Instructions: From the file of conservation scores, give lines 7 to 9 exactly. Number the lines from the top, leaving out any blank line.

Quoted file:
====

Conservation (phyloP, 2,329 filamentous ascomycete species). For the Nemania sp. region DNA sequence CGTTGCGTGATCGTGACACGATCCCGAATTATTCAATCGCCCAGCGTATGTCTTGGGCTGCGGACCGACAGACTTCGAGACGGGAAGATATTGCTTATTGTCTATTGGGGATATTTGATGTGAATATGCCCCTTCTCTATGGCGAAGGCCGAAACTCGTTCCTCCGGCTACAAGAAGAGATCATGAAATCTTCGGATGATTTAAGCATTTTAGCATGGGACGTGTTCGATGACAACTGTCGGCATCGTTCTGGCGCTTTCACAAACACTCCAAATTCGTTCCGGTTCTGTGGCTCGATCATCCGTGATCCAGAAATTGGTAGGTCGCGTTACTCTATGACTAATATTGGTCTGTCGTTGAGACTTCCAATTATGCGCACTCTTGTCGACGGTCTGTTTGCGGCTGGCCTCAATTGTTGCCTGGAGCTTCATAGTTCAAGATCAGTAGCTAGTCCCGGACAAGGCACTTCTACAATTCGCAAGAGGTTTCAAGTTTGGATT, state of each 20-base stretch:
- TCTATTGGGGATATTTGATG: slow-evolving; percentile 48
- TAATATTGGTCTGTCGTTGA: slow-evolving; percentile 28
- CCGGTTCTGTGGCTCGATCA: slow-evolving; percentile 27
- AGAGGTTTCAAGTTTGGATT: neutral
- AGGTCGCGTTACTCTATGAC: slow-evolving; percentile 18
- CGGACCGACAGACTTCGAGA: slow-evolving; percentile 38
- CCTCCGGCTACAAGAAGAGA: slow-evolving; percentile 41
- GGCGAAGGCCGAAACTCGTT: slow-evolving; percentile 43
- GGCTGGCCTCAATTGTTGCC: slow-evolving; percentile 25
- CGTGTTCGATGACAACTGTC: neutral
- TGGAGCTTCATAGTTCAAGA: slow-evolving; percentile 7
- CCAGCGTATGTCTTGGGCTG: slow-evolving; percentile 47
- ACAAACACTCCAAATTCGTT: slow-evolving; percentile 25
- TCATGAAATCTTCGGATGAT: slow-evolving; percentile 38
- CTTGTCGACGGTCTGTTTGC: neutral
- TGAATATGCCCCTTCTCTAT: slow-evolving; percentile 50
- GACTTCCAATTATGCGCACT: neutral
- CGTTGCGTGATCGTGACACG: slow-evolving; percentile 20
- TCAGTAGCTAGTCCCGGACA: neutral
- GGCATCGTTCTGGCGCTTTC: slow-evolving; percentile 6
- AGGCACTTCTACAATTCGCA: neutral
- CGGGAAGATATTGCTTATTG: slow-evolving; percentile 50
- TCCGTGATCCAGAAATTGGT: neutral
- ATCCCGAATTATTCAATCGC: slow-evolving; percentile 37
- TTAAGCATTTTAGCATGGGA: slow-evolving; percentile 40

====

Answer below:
- CGGACCGACAGACTTCGAGA: slow-evolving; percentile 38
- CCTCCGGCTACAAGAAGAGA: slow-evolving; percentile 41
- GGCGAAGGCCGAAACTCGTT: slow-evolving; percentile 43